For ages, the idea of warping space-time has been popular in books and movies, such as A Wrinkle in Time and Interstellar. However unrealistic these may be, it is possible to (slightly) “warp” space-time with the concept of time dilation.

According to Britannica, time dilation is “the ‘slowing down’ of a clock as determined by an observer who is in relative motion with respect to that clock”.Time dilation affects us very slightly in everyday motion such as walking or riding a car, but much more significantly for speeds approaching the speed of light, such as that of a supersonic aircraft. According to Isaac Newton’s Theory of Special Relativity, space and time are “joint”. An object standing perfectly still travels exactly 24 hours through time, a person walking normally travels at a fraction of a millisecond less than that, and time stands still for anything moving at the speed of light.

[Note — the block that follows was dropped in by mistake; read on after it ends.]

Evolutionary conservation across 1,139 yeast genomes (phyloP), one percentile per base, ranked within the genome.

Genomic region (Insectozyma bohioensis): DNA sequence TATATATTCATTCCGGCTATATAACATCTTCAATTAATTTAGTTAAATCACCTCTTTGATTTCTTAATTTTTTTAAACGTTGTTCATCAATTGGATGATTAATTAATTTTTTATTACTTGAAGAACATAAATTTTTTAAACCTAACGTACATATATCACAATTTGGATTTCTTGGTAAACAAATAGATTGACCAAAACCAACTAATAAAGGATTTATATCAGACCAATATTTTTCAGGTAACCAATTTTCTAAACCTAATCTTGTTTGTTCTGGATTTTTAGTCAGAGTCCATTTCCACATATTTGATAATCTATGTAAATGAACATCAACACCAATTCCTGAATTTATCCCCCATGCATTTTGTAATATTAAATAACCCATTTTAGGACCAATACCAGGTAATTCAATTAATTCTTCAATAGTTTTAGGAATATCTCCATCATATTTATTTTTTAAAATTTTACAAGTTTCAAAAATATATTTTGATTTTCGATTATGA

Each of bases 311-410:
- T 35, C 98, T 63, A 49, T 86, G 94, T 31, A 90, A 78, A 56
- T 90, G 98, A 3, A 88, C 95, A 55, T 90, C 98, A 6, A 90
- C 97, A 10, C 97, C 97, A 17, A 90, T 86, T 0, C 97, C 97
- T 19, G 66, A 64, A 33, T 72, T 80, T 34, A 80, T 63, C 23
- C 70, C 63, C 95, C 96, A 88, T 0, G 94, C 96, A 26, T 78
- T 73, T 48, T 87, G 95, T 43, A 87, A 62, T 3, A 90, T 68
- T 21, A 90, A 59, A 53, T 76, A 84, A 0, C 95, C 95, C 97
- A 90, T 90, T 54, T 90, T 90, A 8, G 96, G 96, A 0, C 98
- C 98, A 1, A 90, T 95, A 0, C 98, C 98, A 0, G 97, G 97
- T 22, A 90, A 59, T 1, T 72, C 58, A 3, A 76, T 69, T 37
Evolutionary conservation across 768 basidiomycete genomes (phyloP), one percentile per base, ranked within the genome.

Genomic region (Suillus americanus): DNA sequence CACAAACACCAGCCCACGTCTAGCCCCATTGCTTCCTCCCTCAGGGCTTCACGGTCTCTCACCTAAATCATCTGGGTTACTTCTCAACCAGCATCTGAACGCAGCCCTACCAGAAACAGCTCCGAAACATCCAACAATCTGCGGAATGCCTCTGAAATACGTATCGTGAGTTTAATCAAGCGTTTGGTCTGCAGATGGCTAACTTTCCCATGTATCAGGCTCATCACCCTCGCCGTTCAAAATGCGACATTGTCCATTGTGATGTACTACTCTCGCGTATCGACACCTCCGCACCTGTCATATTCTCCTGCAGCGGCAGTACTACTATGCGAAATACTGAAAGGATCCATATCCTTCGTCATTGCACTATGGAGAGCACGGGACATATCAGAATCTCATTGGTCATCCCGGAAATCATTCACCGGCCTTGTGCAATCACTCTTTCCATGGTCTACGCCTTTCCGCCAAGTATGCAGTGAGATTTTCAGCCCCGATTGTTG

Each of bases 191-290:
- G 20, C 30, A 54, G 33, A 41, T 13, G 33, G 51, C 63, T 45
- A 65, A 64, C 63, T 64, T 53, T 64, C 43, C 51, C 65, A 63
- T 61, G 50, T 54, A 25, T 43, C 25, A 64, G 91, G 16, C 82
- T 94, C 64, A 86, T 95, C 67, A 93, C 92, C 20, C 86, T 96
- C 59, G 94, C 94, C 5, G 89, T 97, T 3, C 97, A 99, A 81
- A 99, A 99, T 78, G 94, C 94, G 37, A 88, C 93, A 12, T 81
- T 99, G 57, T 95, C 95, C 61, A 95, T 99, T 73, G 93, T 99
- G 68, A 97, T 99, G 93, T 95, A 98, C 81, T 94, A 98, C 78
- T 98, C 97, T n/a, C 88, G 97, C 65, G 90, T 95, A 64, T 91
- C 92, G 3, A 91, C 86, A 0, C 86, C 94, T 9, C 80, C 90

The formula of time dilation is

I will add this soon

(the difference between the elapsed time of the two events measured by either moving relative to each other located differently from gravitational mass or masses.) This being said, there is an inverse relationship between time and speed; the faster the speed, the slower the relative time. The fastest a spacecraft has traveled was when the Parker Solar Probe hit 364,660 mph (163017.606 m/s). If the probe had traveled for 10 years at that constant speed, it would have traveled 2.5 days further than a still object.

Although humans are still a long way off from creating a transporter that can travel even remotely close to the speed of light; who knows, at the current rate of technological and scientific innovation, within a couple decades, we may accomplish one of the greatest advancements in history.